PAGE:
Everyone gets dirty in a pie fight
Linden, Alabama: A town of bigotry. A town where racism is alive and well. A town the Civil Rights Movement forgot. A town where fire hoses and dogs are as much of a part of the LPD’s arsenal as handcuffs and caution tape.
Sound familiar? Yep.
Sound accurate? Not by a mile.
A paintbrush in the hands of an artist can create wonders.
A paintbrush in the hands of a four-year-old can make a mess.
A typewriter – or, in our day and age, a computer – is mostly similar.
The brush used to paint Linden as a town divided by racial inequality uses broad strokes to say the least. The paint it uses is the bile that actually creates racial inequality.
The Linden High School Patriots take their schedule into familiar territory for the month of October:
On the road.
The best team in 1A has yet to play a snap on their own field. Why? That is open to interpretation.
Non-local media have done a fantastic job of pulling and playing the race card; seeking out and pressing the hot button at every opportunity.
Is race at the center of this issue? Absolutely.
It’s at the center of this issue to a very small, yet very vocal segment of people on both the black and white sides. Those same groups seek to find race in every issue, and race issues to those same two groups can rarely be resolved.
For all his faults, and there were tons of them, Jimmy Hoffa may have summed up what we have before us best of all. “If a guy’s close to you, you can’t slight him. You can’t slight that guy. A real grievance can be resolved; differences can be resolved. But an imaginary hurt, a slight – that (person) is going to hate you until the day he dies.”
That’s not the kind of tension – to “hate” someone “until the day he dies” – I know from Linden.
But then again, I live here. Not in Linden, but not far from it.
I spend more than a few hours a month there. I listen more than I talk and I refuse to fan flames that I know are far too easy put out.
I decline to practice a scorched earth philosophy. Again, I live here.
The “problem” – the one that has kept the best football team in Alabama High School 1A football – off its football field this year, has been festering since August. What’s not floated to the surface is the solution.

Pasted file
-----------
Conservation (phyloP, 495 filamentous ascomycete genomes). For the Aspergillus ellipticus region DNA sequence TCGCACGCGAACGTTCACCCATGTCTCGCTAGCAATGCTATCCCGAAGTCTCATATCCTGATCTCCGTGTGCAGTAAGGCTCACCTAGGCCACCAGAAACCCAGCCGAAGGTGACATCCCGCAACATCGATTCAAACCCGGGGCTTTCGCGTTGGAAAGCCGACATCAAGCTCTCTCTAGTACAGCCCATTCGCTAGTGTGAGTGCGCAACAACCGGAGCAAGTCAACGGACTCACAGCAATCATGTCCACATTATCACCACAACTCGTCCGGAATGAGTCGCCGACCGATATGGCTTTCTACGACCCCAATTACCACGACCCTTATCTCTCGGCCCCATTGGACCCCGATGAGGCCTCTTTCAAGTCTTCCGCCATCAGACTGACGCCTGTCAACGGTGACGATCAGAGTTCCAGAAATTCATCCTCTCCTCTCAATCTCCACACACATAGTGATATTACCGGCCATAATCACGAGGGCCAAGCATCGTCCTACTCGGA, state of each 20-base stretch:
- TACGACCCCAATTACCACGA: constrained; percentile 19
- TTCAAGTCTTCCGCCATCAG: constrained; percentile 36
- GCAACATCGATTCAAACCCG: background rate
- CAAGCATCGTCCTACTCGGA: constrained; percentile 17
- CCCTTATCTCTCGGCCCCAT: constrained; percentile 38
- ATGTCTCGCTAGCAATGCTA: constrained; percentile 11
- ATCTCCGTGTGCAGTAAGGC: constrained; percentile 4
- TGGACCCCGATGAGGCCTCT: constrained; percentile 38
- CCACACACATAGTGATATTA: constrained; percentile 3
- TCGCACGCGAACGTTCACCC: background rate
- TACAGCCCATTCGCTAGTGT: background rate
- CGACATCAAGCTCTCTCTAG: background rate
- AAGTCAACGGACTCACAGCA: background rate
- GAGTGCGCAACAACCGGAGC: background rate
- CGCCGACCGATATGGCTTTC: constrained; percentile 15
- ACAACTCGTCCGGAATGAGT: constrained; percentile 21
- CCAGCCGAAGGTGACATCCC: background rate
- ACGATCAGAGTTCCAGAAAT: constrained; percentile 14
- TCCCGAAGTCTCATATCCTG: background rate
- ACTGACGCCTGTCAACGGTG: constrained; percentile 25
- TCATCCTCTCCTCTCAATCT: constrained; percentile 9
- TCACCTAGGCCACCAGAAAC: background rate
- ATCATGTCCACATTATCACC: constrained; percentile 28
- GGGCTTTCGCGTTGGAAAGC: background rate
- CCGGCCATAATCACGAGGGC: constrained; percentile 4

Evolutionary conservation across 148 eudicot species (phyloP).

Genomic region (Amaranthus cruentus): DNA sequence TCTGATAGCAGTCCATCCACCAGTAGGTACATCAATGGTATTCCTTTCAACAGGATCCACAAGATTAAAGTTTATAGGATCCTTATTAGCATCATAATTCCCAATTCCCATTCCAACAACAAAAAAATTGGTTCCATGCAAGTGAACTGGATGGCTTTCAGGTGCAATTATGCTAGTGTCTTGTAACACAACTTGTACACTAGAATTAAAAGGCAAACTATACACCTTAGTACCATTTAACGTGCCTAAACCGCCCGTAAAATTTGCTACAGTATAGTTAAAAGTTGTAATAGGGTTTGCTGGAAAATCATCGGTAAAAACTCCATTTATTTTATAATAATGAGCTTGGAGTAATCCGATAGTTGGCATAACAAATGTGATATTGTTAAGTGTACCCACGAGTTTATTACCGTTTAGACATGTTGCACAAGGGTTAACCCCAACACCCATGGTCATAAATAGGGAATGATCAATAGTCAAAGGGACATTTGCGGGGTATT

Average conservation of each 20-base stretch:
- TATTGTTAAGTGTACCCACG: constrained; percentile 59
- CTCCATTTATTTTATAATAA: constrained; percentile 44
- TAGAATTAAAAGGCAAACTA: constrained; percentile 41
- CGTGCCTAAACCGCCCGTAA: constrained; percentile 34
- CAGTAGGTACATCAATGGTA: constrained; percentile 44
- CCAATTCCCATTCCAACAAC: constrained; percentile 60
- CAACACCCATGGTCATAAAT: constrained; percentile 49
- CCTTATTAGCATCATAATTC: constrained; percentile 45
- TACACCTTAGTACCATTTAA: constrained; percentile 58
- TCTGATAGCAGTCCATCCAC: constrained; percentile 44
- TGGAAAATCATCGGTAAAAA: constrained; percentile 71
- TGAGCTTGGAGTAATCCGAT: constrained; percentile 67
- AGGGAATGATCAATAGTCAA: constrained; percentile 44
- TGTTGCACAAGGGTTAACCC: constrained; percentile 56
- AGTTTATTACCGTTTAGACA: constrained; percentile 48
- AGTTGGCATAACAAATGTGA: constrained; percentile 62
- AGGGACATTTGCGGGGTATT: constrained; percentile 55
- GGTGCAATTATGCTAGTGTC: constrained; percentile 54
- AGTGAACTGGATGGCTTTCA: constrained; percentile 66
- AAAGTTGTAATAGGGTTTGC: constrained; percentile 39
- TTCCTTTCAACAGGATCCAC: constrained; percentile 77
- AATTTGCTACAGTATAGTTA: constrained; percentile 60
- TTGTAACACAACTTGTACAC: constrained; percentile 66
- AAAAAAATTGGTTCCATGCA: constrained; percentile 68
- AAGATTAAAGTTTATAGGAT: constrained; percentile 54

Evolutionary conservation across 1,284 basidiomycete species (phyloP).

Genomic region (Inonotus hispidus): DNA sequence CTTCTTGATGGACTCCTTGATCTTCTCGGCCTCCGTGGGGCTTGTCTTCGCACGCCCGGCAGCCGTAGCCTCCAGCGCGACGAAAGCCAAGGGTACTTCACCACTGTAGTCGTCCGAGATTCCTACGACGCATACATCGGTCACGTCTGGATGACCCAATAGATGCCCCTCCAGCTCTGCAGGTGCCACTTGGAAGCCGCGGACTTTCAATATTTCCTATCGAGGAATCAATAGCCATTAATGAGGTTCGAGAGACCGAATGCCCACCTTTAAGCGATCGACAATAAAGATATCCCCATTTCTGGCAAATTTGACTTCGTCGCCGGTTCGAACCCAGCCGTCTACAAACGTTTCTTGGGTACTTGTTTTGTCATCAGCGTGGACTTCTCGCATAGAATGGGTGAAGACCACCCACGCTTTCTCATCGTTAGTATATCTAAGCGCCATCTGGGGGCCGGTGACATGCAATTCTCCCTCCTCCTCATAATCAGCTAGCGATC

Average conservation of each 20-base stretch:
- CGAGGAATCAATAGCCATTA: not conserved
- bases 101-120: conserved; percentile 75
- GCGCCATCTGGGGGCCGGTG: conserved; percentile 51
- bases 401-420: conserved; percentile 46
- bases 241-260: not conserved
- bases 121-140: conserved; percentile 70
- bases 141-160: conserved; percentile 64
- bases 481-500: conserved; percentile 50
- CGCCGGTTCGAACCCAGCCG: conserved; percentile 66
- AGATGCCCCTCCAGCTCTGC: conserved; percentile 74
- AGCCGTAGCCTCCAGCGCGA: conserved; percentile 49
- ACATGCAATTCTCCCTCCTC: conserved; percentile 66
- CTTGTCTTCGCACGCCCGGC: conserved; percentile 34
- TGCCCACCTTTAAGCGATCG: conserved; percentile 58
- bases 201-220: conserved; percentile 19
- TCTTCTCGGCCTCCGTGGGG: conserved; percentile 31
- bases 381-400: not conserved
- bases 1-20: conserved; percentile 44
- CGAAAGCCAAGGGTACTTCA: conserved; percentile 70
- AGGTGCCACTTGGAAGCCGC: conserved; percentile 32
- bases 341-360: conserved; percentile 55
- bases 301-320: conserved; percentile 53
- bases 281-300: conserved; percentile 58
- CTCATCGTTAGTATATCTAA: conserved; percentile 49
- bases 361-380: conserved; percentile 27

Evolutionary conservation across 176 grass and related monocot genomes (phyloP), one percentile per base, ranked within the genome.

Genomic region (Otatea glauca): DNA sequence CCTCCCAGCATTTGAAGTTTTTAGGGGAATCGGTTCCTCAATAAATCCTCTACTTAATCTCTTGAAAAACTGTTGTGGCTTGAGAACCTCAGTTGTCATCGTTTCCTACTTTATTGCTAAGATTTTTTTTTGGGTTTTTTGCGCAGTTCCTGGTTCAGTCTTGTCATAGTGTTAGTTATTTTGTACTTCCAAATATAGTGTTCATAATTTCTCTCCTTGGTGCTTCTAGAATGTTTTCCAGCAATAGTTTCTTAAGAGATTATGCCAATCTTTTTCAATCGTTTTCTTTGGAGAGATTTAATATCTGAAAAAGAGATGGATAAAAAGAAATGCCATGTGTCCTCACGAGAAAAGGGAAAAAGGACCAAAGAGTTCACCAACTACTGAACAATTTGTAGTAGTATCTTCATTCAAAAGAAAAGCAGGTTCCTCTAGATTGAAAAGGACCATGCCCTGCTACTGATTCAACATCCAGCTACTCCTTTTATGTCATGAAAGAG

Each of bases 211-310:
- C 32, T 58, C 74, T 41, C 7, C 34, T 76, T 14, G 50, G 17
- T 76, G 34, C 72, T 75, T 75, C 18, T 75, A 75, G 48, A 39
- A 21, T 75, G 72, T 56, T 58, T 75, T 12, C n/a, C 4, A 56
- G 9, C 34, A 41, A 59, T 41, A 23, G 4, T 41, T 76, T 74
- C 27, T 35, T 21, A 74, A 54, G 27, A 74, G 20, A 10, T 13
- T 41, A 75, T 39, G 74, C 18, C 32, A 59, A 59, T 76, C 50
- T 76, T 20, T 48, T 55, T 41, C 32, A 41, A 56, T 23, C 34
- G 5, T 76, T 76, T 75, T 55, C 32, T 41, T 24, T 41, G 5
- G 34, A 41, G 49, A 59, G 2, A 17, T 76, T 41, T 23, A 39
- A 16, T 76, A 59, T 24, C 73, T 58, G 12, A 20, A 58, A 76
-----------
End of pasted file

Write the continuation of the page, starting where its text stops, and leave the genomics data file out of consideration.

At some point, we have to be done with talking about the problem and start looking for the solution.
We have to stop helping a starving artist paint a portrait of a racial fantasy that simply doesn’t exist.
We have to stop looking the other way while this public perception nightmare unfolds on our front porch.
At some point, we have to dig deep down within ourselves and find that special piece that forces us to find the high road when it’s a lot easier to be drug into the trenches.
The reality, the life outside the artist’s frame, that exists is a lot less sexy.
Two groups of kids, who – inside the typewriter – are driven apart by race, have routinely come together on Thursday and Friday nights in the fall to watch one another play.
Two groups of parents, who – inside the typewriter – are pitted against one another in this strife, actually share the same pains and challenges, the same worries and, in most cases, the same employer, and routinely swap stories at the grocery store and gas station.
Linden’s not a town divided by anything other than this pie fight over a football field.
There’s most assuredly a slight, an imaginary hurt, on both sides of this issue. It’s the result of a situation both parties have inherited, and one that I doubt either fully understands. It’s tindered with a supreme lack of communication and has been ignited by an ample supply of misleading information.
There’s your problem, ladies and gentlemen.
Its not a check. It’s not a fee. It’s not race.
It’s not black. It’s not white. It’s not burnt orange and white. It’s not red, white and blue.
It’s poor communication. It’s a slight. It’s the inability to put a slight behind us and move forward to improve communication. Everything else, the real grievance, can be fixed. It all can be resolved, but both parties have to stop spilling the ink that has stained one of the nicest small towns in Alabama.
That “guy” Hoffa refers to in this case are your neighbors, Linden. It’s your black ones. It’s your white ones. It’s your Patriots and your Longhorns.
Dragging them across a vigilante artist’s canvas leaves paint on everyone’s hands, but the subjects of the print are the only ones who suffer.
It’s gone on long enough. There’s your problem. Be done with it. What’s your solution?
Jason Cannon is publisher of the Demopolis Times.